As Christians we need to understand that God has given us the ministry of reconciliation. He has called us to let those who have trusted Christ, who inadvertently make separations between sins and wallow in shame and guilt, know that they are forgiven and that their “warfare is accomplished and their iniquity is pardoned"(Isaiah 40:2). This is the ministry of God’s people: to remind one another of God’s perspective of them and to “comfort them with the comfort wherewith we are comforted by God” (2 Corinthians 1:4).We are called to tell every Christian “overtaken in a fault” that “we have the same lusts” and yet together we are reconciled to God because of the death of His only Son. God’s people must appreciate the magnitude of even the seemingly tiniest of evil thoughts and realize that they were thoughts demanding the full justice of the wrath of God, while at the same time recognizing that the love of God overcame His wrath so much that “where sin abounded, grace abounded more.” It is this message which comforts Christians and this very message which should make the world view Christians as the chief lovers of mankind and those given to forgiveness and reconciliation. It is this love which will warm the hearts of those, like my friend, who have been taught by religion that there is a difference between their sins and those of others.
In the last moments of the conversation I realized that what my friend needed was the analogy of fatherhood. I gave him the example of his daughter. I simply asked him what he would rather have if his daughter had walked away from him for years, being given to enmity and separation and coldness of heart. Would he rather her come groveling before him, begging to become his child again, and weeping in misery? Or would he rather have her come back holding him, thanking him and kissing him for his never-ending love and never-ending commitment to his fatherhood? Certainly, upon our first acknowledgement of our need for forgiveness, there is that initial response of sorrow to be immediately followed by thankfulness. But for the Christian, what should our response be hereafter? It should never be one of guilt or shame, for He has taken all that guilt and shame and removed it, having “cast it into the depths of the sea.” I asked my friend to view God’s Fatherhood as he would view his own fatherhood to his daughter. It was an eye-opening moment for him. He had never seen the analogy, neither was he taught that view of God in “church.” It wasn’t because I had special insight into my friend’s heart. I merely revealed passages which speak of God’s love toward us as His children. God’s love for His children continues regardless of anything ranging from a stray thought to an atrocious act of violence. We need to recognize that God’s forgiveness is that enormous and it needed to be that enormous for both sins. His Fatherhood continues even though He knows what we have done and what we will do. Upon realization of this we become thankful rather than feeling guilty. We become joyful rather than sorrowful. We delight the heart of God rather than grieve His heart. As parents our hearts would be grieved if we knew our own children worried that they had lost their status as our children and if we knew they were fearful that they wouldn’t be loved by us. But we delight in knowing that our children fully trust and rest in our relentless love for them. It is no different for God the Father. The earthly analogy of parenthood was given to us for a reason: to understand how magnificent our Father’s love is to us and how magnificent that same love should be from us to each other.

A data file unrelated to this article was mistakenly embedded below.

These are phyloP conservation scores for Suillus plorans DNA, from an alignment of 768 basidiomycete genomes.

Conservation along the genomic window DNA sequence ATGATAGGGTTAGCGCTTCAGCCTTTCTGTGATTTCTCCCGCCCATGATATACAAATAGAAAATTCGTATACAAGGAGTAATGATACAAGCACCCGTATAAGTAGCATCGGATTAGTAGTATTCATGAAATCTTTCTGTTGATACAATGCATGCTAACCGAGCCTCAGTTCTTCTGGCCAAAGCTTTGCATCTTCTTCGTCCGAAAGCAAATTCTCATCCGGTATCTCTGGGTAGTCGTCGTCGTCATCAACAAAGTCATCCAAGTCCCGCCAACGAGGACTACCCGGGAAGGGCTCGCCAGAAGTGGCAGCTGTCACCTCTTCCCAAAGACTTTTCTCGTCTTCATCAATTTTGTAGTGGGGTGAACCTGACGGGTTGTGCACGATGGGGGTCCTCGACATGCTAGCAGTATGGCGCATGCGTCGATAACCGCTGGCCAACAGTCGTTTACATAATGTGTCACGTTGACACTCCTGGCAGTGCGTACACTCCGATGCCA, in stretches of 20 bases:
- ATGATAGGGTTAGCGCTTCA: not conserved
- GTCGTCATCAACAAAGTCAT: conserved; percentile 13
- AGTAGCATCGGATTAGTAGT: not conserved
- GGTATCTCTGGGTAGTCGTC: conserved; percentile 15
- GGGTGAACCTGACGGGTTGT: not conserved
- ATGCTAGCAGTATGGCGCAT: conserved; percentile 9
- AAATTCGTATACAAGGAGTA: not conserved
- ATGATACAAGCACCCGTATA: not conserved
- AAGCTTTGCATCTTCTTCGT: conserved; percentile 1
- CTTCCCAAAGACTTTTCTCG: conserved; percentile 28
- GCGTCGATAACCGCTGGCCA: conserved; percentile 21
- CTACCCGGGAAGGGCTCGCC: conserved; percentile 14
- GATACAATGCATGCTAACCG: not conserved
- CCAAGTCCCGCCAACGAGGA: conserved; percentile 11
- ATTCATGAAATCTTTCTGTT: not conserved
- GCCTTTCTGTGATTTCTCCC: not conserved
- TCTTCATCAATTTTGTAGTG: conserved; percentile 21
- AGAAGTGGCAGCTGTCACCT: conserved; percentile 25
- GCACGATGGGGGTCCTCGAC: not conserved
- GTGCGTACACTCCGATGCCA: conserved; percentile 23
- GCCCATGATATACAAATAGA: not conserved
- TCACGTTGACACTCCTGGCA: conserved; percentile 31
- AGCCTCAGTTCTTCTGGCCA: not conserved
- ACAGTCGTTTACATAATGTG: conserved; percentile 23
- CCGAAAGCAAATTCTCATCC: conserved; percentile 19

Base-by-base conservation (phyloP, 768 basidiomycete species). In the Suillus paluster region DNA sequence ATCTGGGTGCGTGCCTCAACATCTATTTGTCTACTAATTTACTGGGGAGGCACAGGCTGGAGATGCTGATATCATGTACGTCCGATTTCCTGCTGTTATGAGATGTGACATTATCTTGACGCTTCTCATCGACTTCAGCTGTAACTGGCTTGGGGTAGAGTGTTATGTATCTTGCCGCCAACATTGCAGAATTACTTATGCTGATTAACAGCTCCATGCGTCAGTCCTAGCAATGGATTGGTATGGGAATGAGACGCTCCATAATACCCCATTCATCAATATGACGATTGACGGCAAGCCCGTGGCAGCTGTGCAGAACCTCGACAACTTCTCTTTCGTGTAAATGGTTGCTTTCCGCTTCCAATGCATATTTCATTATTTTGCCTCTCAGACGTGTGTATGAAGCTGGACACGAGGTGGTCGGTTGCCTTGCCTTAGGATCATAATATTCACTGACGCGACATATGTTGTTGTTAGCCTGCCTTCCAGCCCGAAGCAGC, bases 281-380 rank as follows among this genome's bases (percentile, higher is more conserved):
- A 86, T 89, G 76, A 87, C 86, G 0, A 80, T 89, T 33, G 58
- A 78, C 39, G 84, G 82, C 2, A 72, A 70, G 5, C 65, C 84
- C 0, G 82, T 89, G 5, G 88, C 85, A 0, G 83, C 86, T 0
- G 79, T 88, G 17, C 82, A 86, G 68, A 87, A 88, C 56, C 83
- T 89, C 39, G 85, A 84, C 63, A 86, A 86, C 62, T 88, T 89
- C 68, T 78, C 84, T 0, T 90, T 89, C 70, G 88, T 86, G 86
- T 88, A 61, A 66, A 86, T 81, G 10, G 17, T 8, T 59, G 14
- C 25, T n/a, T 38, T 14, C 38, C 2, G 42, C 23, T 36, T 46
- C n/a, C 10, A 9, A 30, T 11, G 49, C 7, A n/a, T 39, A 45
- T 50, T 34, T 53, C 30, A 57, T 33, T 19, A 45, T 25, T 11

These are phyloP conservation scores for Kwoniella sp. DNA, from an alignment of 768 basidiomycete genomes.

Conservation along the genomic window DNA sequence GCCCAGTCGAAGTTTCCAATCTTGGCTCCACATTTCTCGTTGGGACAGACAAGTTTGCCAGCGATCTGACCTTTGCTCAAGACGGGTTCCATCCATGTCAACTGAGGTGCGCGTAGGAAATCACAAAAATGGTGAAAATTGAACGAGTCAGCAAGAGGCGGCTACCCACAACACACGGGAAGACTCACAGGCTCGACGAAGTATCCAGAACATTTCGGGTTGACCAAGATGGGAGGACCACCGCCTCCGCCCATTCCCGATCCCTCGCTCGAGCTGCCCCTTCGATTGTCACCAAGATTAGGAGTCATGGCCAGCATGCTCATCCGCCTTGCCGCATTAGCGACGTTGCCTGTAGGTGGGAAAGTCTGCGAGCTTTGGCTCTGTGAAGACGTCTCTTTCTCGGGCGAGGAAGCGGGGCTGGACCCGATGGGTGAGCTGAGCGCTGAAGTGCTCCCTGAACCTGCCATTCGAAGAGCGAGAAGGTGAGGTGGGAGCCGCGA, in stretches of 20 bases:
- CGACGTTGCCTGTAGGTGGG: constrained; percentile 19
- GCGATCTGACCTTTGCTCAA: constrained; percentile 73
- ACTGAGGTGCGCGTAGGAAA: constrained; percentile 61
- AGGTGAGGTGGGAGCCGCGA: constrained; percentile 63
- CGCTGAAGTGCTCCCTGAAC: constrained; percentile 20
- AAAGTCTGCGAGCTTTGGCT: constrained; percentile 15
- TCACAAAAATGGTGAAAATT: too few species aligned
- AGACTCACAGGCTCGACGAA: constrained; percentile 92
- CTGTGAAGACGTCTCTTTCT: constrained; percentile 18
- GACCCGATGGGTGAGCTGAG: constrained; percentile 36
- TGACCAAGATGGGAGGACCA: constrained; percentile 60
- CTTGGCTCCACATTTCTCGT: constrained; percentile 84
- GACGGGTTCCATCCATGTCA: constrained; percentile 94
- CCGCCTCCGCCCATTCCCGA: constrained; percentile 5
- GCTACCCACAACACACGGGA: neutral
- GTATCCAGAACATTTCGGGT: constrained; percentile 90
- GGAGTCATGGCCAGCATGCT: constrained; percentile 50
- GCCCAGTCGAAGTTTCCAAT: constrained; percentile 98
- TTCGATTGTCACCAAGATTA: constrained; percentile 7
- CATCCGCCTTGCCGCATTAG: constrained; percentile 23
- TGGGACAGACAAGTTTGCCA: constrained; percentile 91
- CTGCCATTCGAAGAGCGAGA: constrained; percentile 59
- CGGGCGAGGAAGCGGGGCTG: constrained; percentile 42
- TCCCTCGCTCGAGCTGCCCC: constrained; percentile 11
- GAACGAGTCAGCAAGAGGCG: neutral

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Ward Fenley resides in Westcliffe, Colorado with his two boys, Austin and Trumann. He teaches for an online virtual academy and also teaches private music lessons. Ward enjoys hiking, composing, and of course, writing about and discussing theology. He has written two books and many articles dealing with the kingdom and grace of God. Ward's current focus is on the subjects of the conscience and mercy in Scripture and how those elements relate to our everyday lives and those around us. He believes that love shown through mercy is the captivating element which not only proves the existence of the kingdom of God, but is also that which draws unbelievers to inquire into our faith in Jesus Christ.
A reader's response:
Ward, every time I read your writings, I fill up with grateful tears. He has given you such a insight on the way of healing a wounded spirit, as I'm sure you have been wounded many times yourself. But how else could you know, unless He has allowed you the pain? Thank you my brother, I love you in the Lord.